Evaluating Hundreds of Heirloom Seeds

Evaluation Crew Collecting Data

Each year at Heritage Farm we grow a portion of our collection—family heirlooms passed down generationally and given to Seed Savers Exchange for safekeeping.

Part of the responsibility that comes with maintaining this unique collection of fruit and vegetable varieties is understanding as much as we can about each one.  To gain this understanding, every summer—in addition to growing varieties that are in need of refreshed or increased stock—we also grow a portion of our collection for evaluation purposes.

This year we are growing more than 400 varieties of heirloom seed in our evaluation gardens—from amaranth to watermelon—with beet, carrot, celery, collard, corn, cowpea, cucumber, eggplant, kale, kohlrabi, leek, lettuce, lima, melon, mustard, okra, pea, pepper, radish, rutabaga, squash, Swiss chard, tomato, and turnip in between.  

Why do we evaluate these varieties?

The evaluation crew spends their summer documenting and describing each variety we grow. The crew collects data on traits such as plant height, flower color, days to maturity, and fruit size, to name a few. We also evaluate how a variety might do in the marketplace, considering taste and culinary usage. For example, this year we are evaluating 40 varieties of beans and will classify them as snap beans, shelling beans, or dry beans.

Evaluation data not only helps us make informed collection management decisions, it also gives us the information we need to write detailed plant descriptions. Plant descriptions are key to promoting our collection in the Seed Savers Exchange Yearbook and other publications, increasing the distribution of collection varieties to our members’ gardens and bringing more active participants into our preservation efforts. It is our hope to see more and more of our collection being grown, enjoyed, and preserved in gardens across the country.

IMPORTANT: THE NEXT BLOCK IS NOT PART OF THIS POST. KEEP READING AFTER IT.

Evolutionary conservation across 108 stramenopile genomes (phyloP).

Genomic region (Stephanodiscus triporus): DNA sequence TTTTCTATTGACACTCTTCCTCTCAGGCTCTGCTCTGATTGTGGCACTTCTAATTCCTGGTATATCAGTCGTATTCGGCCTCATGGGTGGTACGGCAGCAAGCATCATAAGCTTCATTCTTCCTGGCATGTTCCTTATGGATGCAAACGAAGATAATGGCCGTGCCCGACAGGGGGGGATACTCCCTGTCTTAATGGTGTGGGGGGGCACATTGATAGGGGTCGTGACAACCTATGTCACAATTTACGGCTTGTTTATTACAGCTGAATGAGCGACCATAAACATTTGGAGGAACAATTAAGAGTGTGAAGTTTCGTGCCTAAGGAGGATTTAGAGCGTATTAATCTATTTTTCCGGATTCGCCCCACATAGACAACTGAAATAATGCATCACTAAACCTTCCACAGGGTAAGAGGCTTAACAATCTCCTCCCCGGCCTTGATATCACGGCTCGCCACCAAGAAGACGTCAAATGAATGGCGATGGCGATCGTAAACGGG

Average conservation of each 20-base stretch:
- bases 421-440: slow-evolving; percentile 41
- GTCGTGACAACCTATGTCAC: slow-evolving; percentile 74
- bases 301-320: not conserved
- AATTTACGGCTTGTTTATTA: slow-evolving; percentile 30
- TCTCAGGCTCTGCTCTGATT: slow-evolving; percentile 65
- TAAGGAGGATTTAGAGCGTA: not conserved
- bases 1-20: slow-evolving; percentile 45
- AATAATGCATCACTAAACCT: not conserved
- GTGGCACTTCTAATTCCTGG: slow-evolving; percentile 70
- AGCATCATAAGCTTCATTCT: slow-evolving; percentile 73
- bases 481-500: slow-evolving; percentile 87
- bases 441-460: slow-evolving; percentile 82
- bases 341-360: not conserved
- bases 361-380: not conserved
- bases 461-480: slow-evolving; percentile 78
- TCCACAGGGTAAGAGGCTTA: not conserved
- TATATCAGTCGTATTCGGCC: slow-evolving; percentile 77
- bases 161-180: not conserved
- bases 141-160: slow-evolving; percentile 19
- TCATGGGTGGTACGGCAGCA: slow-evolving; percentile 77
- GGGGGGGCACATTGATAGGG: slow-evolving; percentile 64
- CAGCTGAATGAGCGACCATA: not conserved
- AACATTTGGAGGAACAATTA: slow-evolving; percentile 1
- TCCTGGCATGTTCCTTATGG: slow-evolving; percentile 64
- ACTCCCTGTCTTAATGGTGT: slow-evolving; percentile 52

We are one of the few organizations doing this important work with heirlooms.  And with thousands of varieties in our collection, this is work we do each summer, year after year.

You can help by supporting this work essential to our preservation efforts.

 A tax-deductible donation to Seed Savers Exchange will help us continue to maintain genetic diversity through projects like the evaluation program. Support our effort by making a donation or becoming a member online today, or call us at (563) 382-5990 (M-F, 8:30 am - 5:30 pm Central Time).

Thank you for helping us maintain these heirloom varieties for future generations to come.

John Torgrimson                                                              Diane Ott Whealy Executive Director                                                           Co-founder and Vice President


Seed Savers Exchange is a non-profit organization, with a mission to conserve and promote America's culturally diverse but endangered garden and food crop heritage for future generations by collecting, growing, and sharing heirloom seeds and plants.

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